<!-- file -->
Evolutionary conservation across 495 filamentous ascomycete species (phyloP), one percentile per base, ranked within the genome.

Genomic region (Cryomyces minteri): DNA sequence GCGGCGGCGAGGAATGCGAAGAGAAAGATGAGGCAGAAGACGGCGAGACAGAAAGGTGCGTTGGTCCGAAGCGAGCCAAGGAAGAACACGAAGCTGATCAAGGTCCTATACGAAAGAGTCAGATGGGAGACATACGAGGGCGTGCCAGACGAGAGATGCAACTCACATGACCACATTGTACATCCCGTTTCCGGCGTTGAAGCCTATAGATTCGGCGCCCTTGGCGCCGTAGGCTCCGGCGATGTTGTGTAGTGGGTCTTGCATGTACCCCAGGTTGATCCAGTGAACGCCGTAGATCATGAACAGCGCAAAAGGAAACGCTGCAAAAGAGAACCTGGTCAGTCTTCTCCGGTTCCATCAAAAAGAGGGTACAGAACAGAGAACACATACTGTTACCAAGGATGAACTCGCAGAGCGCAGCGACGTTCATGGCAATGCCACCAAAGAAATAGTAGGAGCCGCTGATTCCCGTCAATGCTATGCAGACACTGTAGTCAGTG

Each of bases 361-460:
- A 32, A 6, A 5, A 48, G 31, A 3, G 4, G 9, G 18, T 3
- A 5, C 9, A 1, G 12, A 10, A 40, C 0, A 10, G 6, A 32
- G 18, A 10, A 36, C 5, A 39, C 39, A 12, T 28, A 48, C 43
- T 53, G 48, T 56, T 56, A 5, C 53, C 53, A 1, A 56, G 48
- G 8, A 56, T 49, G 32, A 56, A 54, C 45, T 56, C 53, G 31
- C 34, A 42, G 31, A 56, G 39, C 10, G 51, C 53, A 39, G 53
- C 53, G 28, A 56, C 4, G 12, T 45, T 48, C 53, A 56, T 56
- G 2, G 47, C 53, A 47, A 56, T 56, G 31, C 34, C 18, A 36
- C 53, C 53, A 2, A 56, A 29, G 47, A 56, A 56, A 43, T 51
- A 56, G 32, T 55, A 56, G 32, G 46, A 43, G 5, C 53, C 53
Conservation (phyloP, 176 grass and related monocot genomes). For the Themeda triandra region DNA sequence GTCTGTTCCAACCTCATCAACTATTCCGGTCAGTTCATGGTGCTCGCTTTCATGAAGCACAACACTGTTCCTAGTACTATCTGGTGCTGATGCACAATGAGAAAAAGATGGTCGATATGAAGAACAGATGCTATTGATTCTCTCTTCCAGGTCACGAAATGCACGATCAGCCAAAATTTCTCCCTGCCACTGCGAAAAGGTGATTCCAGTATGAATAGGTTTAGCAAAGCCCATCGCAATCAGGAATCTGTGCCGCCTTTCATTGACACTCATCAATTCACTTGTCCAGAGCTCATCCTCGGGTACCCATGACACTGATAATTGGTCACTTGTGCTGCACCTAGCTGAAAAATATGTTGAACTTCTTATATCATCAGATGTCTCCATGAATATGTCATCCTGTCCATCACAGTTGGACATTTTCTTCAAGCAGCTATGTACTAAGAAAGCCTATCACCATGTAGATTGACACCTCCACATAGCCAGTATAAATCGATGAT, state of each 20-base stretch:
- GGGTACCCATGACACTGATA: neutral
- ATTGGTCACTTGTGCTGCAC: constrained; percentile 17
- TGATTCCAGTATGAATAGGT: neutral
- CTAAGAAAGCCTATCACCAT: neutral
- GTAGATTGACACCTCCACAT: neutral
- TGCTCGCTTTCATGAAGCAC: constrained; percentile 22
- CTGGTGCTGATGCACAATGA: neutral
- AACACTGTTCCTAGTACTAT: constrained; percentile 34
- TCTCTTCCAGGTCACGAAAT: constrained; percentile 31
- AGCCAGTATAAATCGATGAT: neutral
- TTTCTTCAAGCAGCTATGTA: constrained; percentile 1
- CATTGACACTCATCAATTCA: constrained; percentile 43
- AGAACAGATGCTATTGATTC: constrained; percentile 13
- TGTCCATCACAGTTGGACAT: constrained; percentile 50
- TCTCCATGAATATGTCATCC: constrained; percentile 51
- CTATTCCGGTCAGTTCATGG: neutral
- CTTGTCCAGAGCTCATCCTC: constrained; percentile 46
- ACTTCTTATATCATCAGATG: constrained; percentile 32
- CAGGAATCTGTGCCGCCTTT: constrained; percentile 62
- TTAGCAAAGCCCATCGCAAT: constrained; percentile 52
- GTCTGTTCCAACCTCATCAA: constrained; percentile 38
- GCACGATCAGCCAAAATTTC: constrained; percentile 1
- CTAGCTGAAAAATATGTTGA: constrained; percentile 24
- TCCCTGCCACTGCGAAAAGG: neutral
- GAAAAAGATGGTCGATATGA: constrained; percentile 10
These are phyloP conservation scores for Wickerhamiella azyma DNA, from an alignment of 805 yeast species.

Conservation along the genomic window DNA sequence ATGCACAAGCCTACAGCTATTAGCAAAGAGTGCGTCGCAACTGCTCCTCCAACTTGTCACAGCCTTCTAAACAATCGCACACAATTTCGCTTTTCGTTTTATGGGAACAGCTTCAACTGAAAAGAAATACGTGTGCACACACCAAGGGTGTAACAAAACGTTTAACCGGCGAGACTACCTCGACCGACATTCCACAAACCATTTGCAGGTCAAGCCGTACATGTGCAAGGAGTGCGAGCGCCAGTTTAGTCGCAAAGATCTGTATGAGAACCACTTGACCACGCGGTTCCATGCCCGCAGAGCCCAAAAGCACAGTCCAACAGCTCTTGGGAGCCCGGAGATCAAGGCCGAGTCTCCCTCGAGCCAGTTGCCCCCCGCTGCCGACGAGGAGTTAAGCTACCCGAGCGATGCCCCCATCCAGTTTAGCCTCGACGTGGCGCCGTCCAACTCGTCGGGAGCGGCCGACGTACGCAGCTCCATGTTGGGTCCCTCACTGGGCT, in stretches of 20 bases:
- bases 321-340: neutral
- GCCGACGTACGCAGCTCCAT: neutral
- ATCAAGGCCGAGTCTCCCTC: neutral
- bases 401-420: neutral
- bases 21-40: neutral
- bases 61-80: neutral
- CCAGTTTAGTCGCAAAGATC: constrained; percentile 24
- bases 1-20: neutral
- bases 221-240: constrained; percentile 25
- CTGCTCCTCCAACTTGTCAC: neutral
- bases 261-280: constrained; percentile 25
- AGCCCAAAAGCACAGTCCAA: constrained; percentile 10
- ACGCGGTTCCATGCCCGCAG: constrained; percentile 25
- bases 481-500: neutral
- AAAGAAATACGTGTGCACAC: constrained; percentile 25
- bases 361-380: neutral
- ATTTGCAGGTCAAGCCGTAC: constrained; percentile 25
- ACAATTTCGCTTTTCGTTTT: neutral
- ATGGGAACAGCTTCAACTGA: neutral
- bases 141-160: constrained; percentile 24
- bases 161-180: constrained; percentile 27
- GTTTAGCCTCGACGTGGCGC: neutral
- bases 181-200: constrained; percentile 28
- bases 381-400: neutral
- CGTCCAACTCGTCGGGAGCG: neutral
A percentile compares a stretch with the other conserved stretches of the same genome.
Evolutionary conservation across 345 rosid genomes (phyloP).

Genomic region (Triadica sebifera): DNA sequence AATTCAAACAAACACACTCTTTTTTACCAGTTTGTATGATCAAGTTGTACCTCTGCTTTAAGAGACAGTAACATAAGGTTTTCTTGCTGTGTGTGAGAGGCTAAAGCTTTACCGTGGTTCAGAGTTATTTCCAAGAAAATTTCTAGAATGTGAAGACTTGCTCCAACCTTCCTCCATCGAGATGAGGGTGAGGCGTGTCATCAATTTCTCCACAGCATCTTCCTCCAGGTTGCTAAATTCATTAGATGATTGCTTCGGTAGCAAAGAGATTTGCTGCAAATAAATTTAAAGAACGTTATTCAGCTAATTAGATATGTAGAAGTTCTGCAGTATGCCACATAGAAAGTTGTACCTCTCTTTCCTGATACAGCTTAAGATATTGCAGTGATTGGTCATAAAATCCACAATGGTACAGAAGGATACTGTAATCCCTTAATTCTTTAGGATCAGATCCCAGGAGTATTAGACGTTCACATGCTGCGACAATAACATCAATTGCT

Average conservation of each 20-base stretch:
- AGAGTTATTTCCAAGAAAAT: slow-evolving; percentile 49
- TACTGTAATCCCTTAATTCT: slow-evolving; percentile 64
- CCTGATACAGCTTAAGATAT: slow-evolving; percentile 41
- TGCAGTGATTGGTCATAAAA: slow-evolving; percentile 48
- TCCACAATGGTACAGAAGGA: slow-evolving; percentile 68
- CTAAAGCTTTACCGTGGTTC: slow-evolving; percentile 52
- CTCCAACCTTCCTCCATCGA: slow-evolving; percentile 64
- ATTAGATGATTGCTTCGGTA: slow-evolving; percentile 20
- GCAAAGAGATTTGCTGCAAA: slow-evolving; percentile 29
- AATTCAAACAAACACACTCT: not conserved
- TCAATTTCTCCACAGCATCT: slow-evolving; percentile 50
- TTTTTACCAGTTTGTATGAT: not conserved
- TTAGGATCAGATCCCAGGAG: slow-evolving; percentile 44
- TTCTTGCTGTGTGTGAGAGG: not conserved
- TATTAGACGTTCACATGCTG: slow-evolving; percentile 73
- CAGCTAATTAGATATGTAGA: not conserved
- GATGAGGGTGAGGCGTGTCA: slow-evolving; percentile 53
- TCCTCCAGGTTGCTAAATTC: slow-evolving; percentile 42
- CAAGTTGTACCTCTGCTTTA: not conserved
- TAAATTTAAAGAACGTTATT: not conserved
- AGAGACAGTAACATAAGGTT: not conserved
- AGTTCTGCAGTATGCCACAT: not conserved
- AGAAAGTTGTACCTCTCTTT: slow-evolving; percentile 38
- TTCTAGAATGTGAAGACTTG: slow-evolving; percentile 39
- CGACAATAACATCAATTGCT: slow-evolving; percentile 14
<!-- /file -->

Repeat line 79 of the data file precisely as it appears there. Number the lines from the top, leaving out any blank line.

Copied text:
- GCAAAGAGATTTGCTGCAAA: slow-evolving; percentile 29